3 experimental Ebola vaccines prove promising, researchers find

Three experimental Ebola vaccines, one of which is currently being used in the Democratic Republic of Congo, generate an immune response against Ebola that will last for 2 1/2 years, according to research presented Oct. 29 at the American Society of Tropical Medicine and Hygiene in New Orleans.

Here are three things to know:

1. For the study, researchers analyzed blood samples taken from human volunteers who received one of three vaccine regimens about two years ago.

2. Analysis showed all three experimental Ebola vaccines produced a strong antibody response to the disease, even 2 1/2 years after immunization. The vaccines could offer protection for longer, but researchers noted 2 1/2 years is the longest experts have tracked Ebola vaccine responses in humans.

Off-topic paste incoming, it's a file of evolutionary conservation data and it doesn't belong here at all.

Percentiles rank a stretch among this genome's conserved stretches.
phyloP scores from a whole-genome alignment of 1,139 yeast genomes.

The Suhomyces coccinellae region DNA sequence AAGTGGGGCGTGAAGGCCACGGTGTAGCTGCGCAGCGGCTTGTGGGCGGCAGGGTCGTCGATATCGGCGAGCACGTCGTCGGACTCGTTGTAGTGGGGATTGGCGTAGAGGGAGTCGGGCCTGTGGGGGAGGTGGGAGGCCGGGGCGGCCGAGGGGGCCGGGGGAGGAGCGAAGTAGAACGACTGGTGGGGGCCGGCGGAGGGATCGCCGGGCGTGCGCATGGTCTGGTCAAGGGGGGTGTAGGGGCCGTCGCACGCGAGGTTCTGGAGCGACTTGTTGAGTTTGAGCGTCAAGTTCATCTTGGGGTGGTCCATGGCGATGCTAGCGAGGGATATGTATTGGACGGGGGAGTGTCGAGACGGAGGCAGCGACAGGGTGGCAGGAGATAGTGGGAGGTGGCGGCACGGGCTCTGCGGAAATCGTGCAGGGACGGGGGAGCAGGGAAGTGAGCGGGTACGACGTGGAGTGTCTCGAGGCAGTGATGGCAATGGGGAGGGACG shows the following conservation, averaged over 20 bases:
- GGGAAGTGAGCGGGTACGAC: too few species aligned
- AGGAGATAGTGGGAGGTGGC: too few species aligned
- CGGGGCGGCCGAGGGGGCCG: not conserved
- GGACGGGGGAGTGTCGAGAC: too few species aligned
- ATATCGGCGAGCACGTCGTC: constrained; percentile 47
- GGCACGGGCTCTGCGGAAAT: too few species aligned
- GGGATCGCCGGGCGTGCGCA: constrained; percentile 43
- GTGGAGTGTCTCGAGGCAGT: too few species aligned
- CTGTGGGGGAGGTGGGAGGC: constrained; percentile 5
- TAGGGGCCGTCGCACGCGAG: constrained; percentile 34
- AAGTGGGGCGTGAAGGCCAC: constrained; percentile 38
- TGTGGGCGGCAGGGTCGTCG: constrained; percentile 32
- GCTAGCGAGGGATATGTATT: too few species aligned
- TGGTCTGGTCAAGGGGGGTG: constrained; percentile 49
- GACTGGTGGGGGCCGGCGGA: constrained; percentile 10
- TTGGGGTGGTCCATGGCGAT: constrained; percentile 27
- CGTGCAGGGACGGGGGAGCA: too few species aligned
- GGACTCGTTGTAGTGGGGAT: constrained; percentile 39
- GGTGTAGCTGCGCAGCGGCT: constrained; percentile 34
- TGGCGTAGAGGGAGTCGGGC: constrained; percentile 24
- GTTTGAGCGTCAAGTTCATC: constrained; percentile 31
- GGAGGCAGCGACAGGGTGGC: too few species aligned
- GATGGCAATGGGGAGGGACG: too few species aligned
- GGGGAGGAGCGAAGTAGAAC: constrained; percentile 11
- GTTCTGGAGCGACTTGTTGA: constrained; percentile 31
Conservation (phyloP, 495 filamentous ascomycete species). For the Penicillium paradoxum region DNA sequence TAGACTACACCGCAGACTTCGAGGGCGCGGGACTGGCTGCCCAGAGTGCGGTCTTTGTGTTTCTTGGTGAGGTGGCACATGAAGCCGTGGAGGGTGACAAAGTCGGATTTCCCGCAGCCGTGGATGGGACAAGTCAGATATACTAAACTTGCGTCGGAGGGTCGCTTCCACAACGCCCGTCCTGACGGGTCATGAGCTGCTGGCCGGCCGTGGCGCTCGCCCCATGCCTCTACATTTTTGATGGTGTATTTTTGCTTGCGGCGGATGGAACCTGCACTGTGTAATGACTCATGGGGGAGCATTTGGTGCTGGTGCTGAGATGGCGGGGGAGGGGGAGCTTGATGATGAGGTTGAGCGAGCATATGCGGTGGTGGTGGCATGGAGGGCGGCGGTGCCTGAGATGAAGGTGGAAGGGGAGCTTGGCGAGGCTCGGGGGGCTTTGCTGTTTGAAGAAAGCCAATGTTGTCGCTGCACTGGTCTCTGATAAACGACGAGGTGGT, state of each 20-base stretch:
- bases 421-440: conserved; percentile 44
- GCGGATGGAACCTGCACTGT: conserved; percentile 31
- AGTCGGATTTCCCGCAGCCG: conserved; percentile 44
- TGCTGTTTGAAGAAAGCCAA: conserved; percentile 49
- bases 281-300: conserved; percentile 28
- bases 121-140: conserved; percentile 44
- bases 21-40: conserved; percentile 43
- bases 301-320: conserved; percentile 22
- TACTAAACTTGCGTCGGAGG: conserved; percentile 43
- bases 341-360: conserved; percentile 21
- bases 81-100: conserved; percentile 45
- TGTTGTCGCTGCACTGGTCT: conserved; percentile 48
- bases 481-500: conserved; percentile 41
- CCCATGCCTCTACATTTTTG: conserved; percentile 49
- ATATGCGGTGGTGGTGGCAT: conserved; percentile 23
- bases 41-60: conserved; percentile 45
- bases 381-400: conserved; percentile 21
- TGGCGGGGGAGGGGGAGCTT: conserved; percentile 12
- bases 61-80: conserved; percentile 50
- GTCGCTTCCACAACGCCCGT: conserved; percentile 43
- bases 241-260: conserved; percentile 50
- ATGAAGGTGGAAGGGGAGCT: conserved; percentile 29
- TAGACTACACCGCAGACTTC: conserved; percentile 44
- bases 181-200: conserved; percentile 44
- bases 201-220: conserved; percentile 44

3. Health workers in the Congo are using Merck's experimental vaccine to contain the ongoing Ebola outbreak. Researchers said one of the vaccine platforms for Ebola could also serve as a model for future vaccines against other diseases.

"It’s been a long time coming, but we'll hopefully soon see that vaccines and therapeutics will be routine tools to combat Ebola," Daniel Basch, ASTMH scientific program chair, said in a press release. "We need adequate funding to ensure that these new technologies make their way to the populations most in need and that the process for rapid development expands to other priority diseases."

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